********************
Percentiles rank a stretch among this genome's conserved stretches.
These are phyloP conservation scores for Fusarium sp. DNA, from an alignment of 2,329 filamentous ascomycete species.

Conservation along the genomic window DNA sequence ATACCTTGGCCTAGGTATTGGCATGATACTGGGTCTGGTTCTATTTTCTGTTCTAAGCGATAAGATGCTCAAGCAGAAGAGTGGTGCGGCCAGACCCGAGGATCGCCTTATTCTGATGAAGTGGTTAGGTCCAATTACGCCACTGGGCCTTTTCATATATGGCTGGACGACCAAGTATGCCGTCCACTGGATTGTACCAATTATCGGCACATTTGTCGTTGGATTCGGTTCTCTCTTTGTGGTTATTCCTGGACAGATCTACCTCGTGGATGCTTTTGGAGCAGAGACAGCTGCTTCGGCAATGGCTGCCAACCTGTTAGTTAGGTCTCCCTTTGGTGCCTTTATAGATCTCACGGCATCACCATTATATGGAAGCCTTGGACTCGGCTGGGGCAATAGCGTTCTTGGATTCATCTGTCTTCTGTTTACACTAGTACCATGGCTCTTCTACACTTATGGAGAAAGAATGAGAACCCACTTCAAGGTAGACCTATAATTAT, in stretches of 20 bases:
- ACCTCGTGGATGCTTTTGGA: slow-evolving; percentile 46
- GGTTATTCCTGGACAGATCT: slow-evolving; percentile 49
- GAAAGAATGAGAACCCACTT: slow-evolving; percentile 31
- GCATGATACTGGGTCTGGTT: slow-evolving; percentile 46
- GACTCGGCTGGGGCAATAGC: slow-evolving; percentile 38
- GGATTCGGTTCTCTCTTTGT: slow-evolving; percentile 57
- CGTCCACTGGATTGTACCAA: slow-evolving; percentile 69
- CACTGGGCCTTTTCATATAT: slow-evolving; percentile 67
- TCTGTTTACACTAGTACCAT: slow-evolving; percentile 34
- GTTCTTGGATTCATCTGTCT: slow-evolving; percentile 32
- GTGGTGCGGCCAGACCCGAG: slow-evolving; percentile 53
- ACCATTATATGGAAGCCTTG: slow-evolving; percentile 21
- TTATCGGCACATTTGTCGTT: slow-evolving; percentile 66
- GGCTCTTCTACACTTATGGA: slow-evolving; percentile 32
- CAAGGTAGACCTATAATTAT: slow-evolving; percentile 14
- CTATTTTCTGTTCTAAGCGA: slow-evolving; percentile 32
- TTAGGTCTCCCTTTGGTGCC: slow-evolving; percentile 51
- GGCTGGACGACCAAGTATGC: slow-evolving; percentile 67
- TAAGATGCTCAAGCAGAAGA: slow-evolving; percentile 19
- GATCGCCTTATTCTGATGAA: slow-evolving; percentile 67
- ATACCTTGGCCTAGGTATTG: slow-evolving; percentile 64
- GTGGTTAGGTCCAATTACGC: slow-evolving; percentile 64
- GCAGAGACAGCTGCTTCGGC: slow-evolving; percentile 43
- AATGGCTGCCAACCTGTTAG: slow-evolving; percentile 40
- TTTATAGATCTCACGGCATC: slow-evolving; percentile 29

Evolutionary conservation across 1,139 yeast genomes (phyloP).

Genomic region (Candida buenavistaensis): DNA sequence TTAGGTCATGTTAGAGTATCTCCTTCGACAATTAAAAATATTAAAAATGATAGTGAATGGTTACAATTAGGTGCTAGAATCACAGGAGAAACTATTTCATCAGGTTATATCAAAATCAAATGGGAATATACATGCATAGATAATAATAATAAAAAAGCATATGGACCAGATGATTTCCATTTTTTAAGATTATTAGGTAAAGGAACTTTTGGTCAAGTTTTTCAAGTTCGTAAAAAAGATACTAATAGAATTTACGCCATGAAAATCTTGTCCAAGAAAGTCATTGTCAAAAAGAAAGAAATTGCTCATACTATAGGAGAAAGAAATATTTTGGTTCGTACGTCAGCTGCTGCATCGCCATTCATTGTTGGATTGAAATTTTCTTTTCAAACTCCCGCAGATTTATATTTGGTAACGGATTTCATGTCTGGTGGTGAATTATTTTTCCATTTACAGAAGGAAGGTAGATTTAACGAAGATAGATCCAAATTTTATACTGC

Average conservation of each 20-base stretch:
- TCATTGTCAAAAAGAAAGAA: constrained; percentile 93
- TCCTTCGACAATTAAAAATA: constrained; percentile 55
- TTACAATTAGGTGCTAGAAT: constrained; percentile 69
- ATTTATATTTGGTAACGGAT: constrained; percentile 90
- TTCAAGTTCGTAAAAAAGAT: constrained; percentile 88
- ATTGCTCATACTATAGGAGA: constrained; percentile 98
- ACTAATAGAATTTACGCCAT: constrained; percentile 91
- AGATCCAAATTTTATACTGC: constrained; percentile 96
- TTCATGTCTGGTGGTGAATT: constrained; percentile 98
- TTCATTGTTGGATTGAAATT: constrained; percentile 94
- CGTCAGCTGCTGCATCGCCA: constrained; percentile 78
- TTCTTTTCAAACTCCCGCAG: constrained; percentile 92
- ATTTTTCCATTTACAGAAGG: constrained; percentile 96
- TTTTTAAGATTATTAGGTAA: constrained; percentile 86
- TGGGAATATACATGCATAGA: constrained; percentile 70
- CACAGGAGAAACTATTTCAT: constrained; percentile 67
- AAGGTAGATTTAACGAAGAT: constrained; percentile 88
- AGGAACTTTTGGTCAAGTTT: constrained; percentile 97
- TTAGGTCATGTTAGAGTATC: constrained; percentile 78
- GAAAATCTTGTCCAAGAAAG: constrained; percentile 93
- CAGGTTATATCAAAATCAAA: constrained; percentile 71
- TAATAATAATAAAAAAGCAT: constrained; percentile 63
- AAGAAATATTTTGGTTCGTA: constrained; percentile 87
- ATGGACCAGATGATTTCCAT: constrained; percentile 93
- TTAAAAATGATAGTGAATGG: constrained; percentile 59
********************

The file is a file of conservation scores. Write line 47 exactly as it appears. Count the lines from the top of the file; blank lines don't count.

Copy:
- CACAGGAGAAACTATTTCAT: constrained; percentile 67